PR-cover-v78_n2.inddFor some time now there has been a growing body of supportive evidence that the relationship between the bacteria in our digestive tract and our central nervous system may not be as tenuous as some may like to think. In a recent study published in Pediatric Research[1] a retrospective review of data in a small but informative group of children, indicates there may be a positive relationship between the use of a well studied probiotic and reduced risk of developing neuropsychiatric illness.

Vitamin A Recap

Thursday, 16 July 2015 by

journal-nutrition-imageA vitamin is a substance that makes you ill if you don’t eat it.” (Albert Szent-Gyorgyi, Nobel Prize in Physiology or Medicine, 1937).

Vitamins are natural components of foods and are organic compounds distinct from fat, carbohydrates and proteins. Vitamin A is the generic descriptor for compounds with the qualitative biological activity of retinol. Unlike beta-carotene, vitamin A is not an antioxidant and its benefit is related to its intimate relationship with immune reactions.

The effect of vitamin A on immune function is wide-reaching and its deficiency appears to affect immunity in several ways. Both the innate and adaptive immune responses are affected by lack of vitamin A.

indexThe growing knowledge in research communities concerning the symbiotic relationship we have with our bacterial organism population is increasingly reflecting that which we have been discussing for many years – namely the use of antibiotics (and many of our current lifestyle habits) is not a benign event in terms of microbiome outcomes. It seems that even short pulses of widely used antibiotics (amoxicillin and tylosin in this paper) can lead to long-term development changes in mouse pups, including increased body mass and bone growth and changes to the gut microbiota, according to a study published in Nature Communications.[1]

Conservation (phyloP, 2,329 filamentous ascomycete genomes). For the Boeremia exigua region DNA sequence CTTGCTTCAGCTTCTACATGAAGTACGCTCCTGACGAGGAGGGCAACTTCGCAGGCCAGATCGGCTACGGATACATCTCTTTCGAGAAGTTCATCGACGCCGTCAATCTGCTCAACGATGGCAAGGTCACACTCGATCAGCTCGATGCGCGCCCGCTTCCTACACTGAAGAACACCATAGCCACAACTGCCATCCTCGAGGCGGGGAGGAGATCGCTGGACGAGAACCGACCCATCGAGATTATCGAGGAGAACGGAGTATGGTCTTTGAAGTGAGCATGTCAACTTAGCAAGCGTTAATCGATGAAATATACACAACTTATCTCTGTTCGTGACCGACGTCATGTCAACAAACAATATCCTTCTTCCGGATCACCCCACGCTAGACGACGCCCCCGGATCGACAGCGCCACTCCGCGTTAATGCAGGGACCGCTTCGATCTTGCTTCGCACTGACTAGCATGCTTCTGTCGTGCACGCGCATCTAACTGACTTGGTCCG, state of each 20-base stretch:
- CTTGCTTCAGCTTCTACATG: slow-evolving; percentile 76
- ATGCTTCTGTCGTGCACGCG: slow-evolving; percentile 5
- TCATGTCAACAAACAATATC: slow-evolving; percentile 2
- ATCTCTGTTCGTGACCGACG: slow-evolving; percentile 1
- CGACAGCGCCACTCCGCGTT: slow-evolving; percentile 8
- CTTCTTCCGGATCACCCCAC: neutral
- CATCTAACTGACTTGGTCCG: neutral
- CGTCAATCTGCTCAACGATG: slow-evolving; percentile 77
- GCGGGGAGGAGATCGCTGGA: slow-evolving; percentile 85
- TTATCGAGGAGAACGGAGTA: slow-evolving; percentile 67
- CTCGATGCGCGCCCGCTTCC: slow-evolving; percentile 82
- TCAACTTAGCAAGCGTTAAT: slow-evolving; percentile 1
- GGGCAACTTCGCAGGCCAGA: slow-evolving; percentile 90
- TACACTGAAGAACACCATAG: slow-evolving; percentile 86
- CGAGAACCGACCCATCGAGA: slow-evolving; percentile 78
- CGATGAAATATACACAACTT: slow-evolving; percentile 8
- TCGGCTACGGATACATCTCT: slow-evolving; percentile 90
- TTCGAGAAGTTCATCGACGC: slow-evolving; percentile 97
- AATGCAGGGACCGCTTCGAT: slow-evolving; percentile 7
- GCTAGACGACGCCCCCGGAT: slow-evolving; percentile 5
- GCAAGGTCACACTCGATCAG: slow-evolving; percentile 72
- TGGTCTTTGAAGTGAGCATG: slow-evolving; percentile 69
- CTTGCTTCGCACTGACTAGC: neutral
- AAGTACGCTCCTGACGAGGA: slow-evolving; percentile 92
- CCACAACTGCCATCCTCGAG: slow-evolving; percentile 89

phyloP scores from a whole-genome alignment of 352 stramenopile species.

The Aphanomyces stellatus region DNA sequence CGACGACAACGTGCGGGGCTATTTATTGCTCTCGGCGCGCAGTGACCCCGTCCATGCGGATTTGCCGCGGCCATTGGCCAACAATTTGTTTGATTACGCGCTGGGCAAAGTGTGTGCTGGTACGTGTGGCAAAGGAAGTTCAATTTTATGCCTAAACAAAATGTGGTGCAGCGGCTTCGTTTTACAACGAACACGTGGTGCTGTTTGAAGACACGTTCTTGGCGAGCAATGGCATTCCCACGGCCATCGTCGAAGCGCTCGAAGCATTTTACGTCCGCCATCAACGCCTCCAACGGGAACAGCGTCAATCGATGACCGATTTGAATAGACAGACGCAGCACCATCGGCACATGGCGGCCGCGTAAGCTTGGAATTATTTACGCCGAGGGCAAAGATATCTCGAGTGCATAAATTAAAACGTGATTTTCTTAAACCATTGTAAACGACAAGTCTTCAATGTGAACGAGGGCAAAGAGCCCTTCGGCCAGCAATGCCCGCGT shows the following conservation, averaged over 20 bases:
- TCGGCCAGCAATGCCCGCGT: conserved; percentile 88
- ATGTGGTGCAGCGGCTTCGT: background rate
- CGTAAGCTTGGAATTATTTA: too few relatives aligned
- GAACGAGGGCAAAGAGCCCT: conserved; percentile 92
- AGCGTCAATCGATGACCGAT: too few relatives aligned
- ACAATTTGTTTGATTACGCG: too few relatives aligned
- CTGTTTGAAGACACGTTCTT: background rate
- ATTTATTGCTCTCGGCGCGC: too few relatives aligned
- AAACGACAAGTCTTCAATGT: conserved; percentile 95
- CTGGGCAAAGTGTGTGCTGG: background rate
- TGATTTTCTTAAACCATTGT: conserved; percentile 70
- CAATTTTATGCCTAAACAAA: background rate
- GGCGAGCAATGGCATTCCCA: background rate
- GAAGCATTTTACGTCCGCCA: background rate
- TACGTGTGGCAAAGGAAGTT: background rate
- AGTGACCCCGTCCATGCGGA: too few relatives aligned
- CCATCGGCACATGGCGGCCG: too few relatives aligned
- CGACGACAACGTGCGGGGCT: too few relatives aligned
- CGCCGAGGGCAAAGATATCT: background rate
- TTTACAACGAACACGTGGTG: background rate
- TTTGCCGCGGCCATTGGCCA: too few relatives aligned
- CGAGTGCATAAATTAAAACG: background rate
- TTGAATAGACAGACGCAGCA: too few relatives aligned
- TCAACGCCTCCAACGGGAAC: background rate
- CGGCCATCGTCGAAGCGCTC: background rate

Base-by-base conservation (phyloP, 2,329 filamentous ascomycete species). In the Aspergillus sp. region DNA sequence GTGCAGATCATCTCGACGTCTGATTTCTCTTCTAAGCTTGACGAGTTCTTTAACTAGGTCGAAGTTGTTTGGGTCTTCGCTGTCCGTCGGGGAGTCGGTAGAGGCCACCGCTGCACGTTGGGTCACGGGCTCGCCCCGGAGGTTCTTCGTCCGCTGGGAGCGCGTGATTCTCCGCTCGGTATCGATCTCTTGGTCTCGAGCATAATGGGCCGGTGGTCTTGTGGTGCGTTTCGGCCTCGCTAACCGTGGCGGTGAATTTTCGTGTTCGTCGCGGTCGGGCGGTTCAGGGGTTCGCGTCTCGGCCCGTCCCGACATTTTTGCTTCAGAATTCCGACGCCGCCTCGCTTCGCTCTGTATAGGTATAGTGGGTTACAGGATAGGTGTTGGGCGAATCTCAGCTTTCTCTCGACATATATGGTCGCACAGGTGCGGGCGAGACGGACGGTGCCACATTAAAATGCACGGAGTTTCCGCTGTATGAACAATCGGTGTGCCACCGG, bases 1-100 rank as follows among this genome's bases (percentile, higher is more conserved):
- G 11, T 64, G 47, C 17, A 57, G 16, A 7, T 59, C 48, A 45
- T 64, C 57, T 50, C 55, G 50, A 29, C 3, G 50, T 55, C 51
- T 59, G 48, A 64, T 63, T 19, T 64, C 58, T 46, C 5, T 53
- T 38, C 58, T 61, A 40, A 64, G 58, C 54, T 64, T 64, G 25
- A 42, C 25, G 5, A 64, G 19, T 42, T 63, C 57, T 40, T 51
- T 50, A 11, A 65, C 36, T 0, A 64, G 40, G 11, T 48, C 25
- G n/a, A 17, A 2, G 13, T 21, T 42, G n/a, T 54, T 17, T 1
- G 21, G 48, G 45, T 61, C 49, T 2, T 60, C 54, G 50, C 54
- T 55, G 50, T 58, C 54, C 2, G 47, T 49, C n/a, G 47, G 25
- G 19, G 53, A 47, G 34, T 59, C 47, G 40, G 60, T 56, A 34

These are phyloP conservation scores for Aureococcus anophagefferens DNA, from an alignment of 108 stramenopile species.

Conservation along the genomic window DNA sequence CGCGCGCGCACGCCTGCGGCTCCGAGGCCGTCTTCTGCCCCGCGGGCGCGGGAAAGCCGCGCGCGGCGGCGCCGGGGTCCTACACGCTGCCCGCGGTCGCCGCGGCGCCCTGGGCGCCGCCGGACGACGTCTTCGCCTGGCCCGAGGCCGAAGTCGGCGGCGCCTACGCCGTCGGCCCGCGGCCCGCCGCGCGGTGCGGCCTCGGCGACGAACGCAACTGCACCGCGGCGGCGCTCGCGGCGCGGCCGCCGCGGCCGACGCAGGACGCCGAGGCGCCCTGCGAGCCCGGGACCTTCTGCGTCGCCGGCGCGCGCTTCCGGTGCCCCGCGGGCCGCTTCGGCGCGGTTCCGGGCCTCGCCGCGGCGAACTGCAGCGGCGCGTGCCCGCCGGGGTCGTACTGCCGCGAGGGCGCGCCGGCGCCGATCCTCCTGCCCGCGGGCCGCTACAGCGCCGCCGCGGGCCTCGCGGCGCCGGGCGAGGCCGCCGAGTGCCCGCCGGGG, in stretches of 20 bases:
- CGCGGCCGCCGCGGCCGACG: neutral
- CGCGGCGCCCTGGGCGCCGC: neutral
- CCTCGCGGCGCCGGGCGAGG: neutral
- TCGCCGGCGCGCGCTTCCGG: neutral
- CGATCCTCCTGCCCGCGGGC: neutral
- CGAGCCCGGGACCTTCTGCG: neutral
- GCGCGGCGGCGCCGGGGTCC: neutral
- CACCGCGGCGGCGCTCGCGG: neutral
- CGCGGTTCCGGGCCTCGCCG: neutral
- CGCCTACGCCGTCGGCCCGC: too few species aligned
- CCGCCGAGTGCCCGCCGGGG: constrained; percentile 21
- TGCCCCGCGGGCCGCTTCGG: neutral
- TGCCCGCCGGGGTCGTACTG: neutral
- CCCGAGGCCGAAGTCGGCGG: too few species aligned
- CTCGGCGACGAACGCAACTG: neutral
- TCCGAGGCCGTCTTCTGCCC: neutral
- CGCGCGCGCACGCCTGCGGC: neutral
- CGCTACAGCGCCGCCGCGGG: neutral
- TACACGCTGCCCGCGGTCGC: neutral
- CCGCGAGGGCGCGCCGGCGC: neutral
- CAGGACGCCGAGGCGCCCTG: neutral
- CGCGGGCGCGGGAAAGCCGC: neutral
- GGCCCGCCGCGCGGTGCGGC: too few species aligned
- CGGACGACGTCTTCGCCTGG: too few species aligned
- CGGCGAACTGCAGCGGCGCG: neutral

home_coverA group studied the effects of apples in a mouse model to determine if there was a positive consequence in the changes related to bacterial communities and inflammation markers.[1]

Apples are rich in polyphenols, which provide antioxidant properties, mediation of cellular processes such as inflammation, and modulation of gut microbiota. In this study we compared genetically engineered apples with increased flavonoids [myeloblastis transcription factor 10 (MYB10)] with nontransformed apples from the same genotype, “Royal Gala” (RG), and a control diet with no apple.

Vit D and IBD

Tuesday, 30 June 2015 by

3.coverA research paper published in the United European Gastroenterology Journal showed that if you are experiencing a period of remission with Cohn’s disease that Vitamin D confers additional benefit in restoring/maintaining appropriate gut permeability.[1]

In this small study – some 27 people were involved, all of whom were determined to be in remission at the time of the oral supplementation with either 2000 iu of vitamin D or a placebo for 90 days. They found, that patients treated with the supplementation were more likely to maintain their intestinal permeability, whereas this deteriorated in the placebo group. Increased intestinal permeability is considered a measure of gut leakiness, which is shown to predict and precede clinical relapse in CD. In addition, patients with the highest blood levels of vitamin D had signs of reduced inflammation (measured by C-reactive protein and antimicrobial peptides), and these patients also reported better quality of life.